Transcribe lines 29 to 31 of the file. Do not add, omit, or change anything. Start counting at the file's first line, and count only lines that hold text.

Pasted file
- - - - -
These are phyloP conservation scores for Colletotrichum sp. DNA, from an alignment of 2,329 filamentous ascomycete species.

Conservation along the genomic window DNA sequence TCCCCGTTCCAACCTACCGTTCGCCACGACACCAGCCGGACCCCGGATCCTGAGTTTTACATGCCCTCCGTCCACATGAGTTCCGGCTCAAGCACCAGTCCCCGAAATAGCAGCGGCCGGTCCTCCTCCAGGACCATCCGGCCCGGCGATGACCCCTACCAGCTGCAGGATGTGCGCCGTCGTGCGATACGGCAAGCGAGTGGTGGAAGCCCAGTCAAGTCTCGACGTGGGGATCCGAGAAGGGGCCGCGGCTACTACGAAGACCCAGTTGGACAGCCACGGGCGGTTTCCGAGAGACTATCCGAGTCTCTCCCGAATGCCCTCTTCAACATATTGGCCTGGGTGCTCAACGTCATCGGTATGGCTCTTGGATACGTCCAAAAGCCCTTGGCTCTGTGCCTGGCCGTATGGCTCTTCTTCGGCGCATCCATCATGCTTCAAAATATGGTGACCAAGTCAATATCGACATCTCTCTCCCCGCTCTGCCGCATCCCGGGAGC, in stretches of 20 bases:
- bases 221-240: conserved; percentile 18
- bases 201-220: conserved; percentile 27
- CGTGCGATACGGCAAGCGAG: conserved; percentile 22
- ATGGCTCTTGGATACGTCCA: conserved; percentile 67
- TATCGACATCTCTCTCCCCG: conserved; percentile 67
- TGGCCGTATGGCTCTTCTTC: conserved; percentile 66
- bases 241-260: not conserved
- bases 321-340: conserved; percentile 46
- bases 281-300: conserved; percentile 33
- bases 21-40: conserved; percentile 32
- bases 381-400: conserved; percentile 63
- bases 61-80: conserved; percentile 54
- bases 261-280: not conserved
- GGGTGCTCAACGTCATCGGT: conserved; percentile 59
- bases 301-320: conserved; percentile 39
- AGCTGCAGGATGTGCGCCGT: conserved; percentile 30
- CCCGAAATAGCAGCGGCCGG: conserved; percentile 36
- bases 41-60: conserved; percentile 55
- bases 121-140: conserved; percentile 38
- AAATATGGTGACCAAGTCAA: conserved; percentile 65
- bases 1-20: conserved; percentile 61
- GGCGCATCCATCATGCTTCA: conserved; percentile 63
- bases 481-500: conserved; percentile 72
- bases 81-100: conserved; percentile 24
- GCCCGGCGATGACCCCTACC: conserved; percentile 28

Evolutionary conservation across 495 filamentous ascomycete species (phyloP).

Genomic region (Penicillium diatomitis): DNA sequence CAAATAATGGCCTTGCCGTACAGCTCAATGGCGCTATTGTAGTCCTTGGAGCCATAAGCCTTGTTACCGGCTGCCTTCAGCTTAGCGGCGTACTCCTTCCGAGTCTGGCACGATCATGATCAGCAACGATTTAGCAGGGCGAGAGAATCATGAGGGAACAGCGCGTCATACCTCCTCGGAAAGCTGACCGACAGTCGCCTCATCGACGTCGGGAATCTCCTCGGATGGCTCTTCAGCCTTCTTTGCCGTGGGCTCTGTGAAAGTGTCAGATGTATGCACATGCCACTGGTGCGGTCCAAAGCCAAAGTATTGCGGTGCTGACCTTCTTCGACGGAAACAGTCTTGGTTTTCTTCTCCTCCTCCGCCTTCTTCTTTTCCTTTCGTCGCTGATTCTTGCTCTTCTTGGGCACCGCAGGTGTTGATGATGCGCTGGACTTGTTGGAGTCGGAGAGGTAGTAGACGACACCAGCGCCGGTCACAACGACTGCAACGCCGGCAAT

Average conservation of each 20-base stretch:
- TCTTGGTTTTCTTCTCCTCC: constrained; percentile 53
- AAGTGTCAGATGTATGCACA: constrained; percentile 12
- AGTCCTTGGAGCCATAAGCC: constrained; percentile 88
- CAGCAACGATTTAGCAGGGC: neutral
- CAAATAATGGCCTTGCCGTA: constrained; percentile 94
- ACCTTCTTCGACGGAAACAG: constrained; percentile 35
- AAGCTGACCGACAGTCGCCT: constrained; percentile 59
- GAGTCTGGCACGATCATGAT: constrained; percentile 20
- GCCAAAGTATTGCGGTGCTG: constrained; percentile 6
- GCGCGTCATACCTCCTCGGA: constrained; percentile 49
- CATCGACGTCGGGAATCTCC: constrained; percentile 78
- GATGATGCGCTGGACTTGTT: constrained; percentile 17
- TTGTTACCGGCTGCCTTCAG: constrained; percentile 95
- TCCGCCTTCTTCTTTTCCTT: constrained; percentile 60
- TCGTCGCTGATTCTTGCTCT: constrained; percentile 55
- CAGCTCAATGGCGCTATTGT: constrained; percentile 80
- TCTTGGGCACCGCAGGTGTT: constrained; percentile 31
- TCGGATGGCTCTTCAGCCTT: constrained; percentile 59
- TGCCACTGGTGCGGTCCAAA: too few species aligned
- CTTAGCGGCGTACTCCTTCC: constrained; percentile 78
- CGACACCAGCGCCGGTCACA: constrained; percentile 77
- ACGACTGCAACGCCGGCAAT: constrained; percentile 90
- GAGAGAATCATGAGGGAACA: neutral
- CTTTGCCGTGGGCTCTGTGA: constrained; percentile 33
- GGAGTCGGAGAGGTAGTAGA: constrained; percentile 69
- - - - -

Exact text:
Genomic region (Penicillium diatomitis): DNA sequence CAAATAATGGCCTTGCCGTACAGCTCAATGGCGCTATTGTAGTCCTTGGAGCCATAAGCCTTGTTACCGGCTGCCTTCAGCTTAGCGGCGTACTCCTTCCGAGTCTGGCACGATCATGATCAGCAACGATTTAGCAGGGCGAGAGAATCATGAGGGAACAGCGCGTCATACCTCCTCGGAAAGCTGACCGACAGTCGCCTCATCGACGTCGGGAATCTCCTCGGATGGCTCTTCAGCCTTCTTTGCCGTGGGCTCTGTGAAAGTGTCAGATGTATGCACATGCCACTGGTGCGGTCCAAAGCCAAAGTATTGCGGTGCTGACCTTCTTCGACGGAAACAGTCTTGGTTTTCTTCTCCTCCTCCGCCTTCTTCTTTTCCTTTCGTCGCTGATTCTTGCTCTTCTTGGGCACCGCAGGTGTTGATGATGCGCTGGACTTGTTGGAGTCGGAGAGGTAGTAGACGACACCAGCGCCGGTCACAACGACTGCAACGCCGGCAAT

Average conservation of each 20-base stretch:
- TCTTGGTTTTCTTCTCCTCC: constrained; percentile 53